Organisers of Western Australia's annual Diggers and Dealers mining conference have disappointed the Kalgoorlie Indigenous community, after deciding not to go ahead with a traditional Welcome to Country ceremony.
Local Elder, Trevor Donaldson was expected to perform the Welcome to Country at next week’s event, but organisers claimed the schedule was ‘too tight’. But Mr Donaldson says it’s disappointing to not recognise First Nations people.
“Us mob all over the country do it without any qualms, yet within our own area it’s an issue,” Mr Donaldson said.
“It’s disappointing that you have such a huge stake holder with so many guests and they can’t show any respect to acknowledge and recognise the First Nation people of their own country.”
“This was about asking the organisers to be more respectful to our country, especially our First Nation’s people, not just me but all those pushed on the backburner.”
More than two thousand people are expected to attend the three day conference in Kalgoorlie and Conference organiser and Diggers and Dealers director, John Langford said they couldn’t afford to get involved in ‘Indigenous politics’.
“Mr Donaldson uses the ceremony as an education program which is great, but it takes up to 30 minutes and we just don’t have that time available in our program,” he said.
“We’ve heard it may have been used as a platform to criticise the mining industry...”
This year they’ve decided to only do an acknowledgement as they didn’t want to be insensitive by replacing Mr Donaldson and will wait until 2018 to reintroduce the Welcome to Country.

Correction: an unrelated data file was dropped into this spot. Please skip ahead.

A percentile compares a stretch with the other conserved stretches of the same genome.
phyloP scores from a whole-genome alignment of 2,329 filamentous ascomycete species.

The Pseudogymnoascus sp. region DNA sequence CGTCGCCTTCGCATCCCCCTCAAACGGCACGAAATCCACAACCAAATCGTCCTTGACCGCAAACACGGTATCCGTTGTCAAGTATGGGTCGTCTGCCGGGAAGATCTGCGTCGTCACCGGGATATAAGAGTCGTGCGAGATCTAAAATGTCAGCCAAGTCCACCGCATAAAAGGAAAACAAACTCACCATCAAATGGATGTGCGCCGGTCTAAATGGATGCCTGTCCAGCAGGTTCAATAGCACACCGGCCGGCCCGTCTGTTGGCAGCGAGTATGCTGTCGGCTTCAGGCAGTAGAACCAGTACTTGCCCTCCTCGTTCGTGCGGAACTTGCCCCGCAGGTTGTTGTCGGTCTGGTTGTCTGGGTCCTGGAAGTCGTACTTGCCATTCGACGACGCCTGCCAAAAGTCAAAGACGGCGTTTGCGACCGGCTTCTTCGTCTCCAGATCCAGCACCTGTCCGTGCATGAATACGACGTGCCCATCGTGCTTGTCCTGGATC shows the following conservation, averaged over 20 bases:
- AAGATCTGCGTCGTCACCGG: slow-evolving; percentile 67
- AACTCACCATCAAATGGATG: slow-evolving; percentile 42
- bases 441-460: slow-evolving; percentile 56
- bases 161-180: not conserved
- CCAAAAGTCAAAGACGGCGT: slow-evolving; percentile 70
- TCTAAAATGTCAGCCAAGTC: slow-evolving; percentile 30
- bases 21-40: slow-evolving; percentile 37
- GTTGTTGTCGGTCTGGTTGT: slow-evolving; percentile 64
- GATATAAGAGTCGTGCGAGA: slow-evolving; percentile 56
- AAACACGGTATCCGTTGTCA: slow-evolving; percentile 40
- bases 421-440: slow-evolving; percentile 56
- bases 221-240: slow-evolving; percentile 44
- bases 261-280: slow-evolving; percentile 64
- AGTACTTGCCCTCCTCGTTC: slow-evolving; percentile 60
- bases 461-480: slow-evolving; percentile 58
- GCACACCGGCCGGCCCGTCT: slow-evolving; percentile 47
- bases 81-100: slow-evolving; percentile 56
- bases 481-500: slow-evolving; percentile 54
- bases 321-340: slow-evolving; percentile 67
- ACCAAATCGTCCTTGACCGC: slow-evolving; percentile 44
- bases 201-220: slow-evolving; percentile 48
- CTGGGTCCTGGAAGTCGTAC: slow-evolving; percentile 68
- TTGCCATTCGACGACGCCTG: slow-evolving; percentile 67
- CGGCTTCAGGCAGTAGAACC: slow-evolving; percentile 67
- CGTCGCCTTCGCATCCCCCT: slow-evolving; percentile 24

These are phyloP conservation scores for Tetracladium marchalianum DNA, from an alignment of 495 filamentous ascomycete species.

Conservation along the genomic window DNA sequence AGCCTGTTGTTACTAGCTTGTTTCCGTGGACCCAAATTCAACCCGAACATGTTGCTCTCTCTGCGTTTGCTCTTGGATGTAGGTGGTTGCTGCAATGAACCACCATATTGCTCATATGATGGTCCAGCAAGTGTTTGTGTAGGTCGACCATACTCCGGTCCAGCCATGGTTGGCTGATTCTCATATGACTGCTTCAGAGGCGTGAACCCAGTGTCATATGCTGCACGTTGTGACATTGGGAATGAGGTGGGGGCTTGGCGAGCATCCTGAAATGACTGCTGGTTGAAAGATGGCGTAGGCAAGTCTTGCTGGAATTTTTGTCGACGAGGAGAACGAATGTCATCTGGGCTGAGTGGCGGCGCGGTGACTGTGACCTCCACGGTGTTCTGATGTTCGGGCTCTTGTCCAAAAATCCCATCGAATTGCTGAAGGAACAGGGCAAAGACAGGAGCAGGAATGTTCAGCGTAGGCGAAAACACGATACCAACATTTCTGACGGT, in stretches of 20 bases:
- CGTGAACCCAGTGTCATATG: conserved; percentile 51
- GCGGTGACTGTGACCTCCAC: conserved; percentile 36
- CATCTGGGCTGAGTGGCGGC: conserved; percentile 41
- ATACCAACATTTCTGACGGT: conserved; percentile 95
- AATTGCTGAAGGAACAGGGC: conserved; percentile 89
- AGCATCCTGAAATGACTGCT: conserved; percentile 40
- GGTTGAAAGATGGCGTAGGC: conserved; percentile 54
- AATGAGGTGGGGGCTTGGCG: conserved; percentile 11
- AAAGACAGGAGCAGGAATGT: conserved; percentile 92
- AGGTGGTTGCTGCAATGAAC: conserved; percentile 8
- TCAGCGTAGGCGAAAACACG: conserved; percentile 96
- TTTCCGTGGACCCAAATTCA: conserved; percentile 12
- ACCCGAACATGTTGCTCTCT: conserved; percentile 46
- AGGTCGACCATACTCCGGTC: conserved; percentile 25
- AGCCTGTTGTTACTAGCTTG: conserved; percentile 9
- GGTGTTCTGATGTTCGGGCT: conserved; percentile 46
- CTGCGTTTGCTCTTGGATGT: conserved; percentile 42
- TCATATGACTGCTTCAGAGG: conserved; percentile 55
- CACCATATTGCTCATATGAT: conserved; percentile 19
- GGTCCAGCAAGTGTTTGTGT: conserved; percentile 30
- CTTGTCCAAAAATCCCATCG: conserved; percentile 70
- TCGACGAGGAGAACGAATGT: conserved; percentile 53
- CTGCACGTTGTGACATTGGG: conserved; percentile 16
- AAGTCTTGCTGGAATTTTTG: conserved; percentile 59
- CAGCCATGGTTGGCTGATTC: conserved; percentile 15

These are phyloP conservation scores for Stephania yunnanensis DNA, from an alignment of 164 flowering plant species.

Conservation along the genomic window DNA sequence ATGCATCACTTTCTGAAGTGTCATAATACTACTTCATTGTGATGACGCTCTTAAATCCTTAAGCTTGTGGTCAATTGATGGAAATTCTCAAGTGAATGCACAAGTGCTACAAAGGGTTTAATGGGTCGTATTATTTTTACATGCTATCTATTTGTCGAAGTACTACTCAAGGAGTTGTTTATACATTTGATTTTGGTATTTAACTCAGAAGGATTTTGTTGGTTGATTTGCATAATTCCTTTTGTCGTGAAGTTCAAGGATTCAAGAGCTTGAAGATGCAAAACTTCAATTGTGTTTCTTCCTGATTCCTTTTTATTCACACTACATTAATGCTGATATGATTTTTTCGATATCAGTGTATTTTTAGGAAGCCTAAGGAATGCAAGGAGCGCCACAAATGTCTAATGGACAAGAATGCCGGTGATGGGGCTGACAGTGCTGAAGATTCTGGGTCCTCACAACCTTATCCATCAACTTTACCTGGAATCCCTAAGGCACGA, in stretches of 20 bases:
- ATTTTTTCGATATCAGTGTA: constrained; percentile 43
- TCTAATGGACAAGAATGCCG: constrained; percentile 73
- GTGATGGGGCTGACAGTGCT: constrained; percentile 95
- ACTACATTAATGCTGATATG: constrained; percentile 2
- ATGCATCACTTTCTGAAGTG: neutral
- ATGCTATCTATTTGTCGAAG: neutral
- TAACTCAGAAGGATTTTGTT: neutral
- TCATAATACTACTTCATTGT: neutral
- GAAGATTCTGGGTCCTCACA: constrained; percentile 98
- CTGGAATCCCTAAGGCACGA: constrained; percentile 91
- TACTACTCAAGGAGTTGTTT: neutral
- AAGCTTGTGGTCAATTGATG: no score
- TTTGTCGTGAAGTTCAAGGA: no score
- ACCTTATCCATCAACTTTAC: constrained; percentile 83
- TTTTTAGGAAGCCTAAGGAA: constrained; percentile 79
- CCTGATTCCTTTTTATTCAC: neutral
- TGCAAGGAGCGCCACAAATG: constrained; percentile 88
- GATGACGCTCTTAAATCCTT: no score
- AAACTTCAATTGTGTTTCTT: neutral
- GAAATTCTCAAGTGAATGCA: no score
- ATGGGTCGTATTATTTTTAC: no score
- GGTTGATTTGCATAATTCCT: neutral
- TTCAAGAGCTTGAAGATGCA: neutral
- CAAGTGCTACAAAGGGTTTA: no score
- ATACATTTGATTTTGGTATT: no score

Mr Donaldson says no one contacted him in regards to his performance, which would only take five minutes, not 30.
“Not one of the organisers has spoken to me in relation to this particular event, except for receiving a patronising and condescending email, so I don’t know where they got 30 minutes from.”
During his Welcome to Country ceremonies, the Kaalgoorlie Elder shows cultural appropriateness by incorporating dreamtime stories about the land, as well as historical connections and cultural connections.
“This was about asking the organisers to be more respectful to our country, especially our First Nation’s people, not just me but all those pushed to the back-burner.”
The local Custodian of Country says ‘we need blackfellas standing in this together.’
"I don’t have any problems with another Indigenous Elder doing the Welcome to Country, in fact that would actually have been fantastic to see – as long as it’s the right person, from the right language group, but they’ve just decided not to go ahead with it and that’s what’s disappointing."
Mayor John Bowler says he has seen Trevor’s Welcome to Country several times and that they are beautifully performed and take no longer than five minutes. He hopes that such a big conference can work together with the Indigenous community to better the community.
“The council has worked tirelessly with the Indigenous communities for the past 12 months. We’re doing a lot of work to benefit indigenous communities and sadly this could be a distraction to all of our hard work,” the Mayor said.
“It’s an important conference, we’re going to have world media there, but we want to make sure that we show not only mining people, but everyone, that we are a great city… so it would be good to facilitate both sides work with each other and recognise our local Indigenous Elders."